2. Know how much power everything uses.
3. Know how much power the generator will put out.
Know How Much Power Your Devices Use
Make a list of every appliance, system or device you’ll use on the generator. Include only items which can be plugged into a home outlet. Appliances like a water heater that’s wired directly to a circuit box will not function. Neither will something like an oven that requires a 220-volt outlet. If air conditioning or heat is vital due to your area or a clinical condition, consider acquiring a smaller cooling or heating system.
Once you’ve got the list, you need to know the watts each device uses. If a device provides just amps, multiply amps by the voltage. For example, a space heater that operates on 120 volts and attracts 12.5 amps is using 1,500 watts.
Next, determine how long you expect to use each item on the list. For example, you might wish to use 3 60-watt light bulbs, yet only in the evening. So now you can multiply the total watts times the number of hours to get the watt-hours.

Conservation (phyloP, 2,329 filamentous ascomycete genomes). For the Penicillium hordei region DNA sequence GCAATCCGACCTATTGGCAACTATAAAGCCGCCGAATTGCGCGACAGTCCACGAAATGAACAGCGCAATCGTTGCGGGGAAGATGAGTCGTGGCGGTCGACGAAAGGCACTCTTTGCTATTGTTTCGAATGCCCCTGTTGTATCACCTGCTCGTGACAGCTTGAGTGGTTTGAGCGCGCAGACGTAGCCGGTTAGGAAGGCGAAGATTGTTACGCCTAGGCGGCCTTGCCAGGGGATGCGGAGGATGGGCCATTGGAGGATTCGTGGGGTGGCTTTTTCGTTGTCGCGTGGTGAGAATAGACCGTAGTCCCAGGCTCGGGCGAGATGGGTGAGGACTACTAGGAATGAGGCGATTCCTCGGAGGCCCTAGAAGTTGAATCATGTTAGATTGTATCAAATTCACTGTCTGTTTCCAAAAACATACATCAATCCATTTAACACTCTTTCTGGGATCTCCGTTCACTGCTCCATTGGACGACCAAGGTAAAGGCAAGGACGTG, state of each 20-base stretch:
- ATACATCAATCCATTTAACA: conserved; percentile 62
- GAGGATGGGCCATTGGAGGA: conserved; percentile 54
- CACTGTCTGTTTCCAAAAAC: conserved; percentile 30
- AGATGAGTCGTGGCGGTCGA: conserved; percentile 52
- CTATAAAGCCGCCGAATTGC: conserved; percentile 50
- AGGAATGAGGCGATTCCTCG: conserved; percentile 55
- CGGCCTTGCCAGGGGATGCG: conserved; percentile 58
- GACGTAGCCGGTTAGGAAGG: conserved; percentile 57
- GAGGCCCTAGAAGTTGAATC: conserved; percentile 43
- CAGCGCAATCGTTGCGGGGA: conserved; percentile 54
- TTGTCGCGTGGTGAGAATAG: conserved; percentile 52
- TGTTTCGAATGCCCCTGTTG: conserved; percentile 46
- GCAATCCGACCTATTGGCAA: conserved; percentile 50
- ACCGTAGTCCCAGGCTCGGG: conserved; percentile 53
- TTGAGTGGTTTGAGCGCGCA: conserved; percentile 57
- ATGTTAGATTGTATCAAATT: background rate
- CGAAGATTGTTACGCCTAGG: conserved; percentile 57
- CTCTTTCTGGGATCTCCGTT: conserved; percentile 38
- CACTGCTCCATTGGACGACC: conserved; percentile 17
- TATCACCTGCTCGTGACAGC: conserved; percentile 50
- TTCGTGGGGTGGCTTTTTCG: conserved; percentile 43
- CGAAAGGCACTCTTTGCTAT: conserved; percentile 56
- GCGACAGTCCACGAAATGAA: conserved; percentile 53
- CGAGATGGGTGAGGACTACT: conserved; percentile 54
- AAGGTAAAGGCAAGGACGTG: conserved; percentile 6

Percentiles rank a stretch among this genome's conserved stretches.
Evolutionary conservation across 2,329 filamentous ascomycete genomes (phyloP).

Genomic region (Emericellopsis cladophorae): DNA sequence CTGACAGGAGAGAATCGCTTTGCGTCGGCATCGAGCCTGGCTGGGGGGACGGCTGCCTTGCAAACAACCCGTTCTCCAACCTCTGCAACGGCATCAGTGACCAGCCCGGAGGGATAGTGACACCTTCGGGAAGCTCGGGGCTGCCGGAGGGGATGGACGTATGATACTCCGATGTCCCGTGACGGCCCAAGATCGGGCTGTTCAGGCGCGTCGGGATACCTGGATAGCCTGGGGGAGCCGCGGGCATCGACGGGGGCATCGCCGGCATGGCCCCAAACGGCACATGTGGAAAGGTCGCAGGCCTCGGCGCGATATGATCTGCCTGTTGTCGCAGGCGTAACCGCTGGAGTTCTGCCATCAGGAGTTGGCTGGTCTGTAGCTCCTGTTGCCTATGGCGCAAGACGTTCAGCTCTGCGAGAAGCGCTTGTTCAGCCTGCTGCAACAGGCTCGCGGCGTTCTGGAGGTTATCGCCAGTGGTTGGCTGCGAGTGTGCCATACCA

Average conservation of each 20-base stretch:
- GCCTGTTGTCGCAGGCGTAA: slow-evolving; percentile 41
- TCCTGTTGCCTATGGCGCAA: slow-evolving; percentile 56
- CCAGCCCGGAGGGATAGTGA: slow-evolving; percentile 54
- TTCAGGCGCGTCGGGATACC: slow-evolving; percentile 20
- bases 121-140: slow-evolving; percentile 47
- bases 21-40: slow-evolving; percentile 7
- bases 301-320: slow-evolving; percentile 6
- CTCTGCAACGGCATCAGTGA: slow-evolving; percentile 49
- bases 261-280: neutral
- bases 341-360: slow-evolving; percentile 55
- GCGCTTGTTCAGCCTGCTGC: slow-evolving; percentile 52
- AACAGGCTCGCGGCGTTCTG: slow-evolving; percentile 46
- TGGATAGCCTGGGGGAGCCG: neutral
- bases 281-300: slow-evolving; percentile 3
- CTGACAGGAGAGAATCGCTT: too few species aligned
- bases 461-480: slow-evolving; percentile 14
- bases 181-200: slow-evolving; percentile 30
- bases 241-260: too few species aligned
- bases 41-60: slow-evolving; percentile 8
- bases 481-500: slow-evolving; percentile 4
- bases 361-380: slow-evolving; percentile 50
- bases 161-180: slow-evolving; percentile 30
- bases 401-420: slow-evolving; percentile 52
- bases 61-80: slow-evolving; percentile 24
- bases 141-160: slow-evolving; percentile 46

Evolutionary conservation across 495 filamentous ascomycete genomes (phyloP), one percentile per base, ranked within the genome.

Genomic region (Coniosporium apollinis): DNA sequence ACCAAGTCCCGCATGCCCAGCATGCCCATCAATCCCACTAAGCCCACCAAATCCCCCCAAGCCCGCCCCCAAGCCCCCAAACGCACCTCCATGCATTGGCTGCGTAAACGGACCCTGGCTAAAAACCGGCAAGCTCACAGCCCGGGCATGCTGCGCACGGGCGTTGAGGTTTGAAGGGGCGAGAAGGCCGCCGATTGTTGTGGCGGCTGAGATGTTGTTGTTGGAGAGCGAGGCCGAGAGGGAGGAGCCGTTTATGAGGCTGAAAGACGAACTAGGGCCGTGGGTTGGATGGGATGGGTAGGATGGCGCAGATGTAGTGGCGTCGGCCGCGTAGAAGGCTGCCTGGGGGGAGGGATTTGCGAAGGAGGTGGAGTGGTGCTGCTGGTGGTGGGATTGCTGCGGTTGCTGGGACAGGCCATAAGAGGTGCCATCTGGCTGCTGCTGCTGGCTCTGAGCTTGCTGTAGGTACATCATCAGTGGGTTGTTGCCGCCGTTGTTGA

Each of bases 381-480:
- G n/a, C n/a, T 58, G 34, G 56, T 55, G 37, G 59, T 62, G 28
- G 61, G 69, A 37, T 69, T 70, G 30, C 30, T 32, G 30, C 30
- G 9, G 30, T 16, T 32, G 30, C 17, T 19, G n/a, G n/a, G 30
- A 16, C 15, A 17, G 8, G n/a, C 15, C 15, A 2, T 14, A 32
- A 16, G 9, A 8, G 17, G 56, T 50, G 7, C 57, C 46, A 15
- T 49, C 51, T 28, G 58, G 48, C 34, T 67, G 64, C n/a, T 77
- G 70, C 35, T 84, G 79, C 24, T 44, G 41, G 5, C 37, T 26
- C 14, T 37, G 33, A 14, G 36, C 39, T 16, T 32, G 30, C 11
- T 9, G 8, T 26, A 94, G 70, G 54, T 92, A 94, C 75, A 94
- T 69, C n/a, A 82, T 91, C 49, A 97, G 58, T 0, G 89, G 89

In this case, 3 x 60w = 180 watts, and 180 x 4 hours equals 720 watt-hours daily.
The Watt-Hours of the Generator
Knowing the number of watts your devices will use in total will tell you a lot about the generator you’ll need. If you need to use a 900 watt microwave and a 1,500 watt refrigerator, you might get a 3,000 watt generator and be fine. A 2,000 watt generator will let you use one appliance or the other, but not both at the same time.
Watt-hours is a measurement of the length of time a generator holds a charge. A 700-watt refrigerator constantly running uses 700 watts per hour. A generator with a battery capability of 7,000 watt-hours could run a running refrigerator for 10 hours before the battery is drained.
Fortunately, a refrigerator does not run continually. To obtain an approximate run time for a home appliance that does not run continuously, divide the quantity of power it makes use of in a year by 365, and you will understand know how much it will use in a day.
When is it a Good Time to Call an Electrician? Your best bet? Hire an expert to do the job. South End Electric has the background and understanding to ensure a safe and smooth installation. We can provide everything you need when thinking about a whole home generator for your home and family. Our professionals provide whole-house generator sales and installation to meet your needs. See everything South End Electric can do for you. Call us direct at 704-368-4694.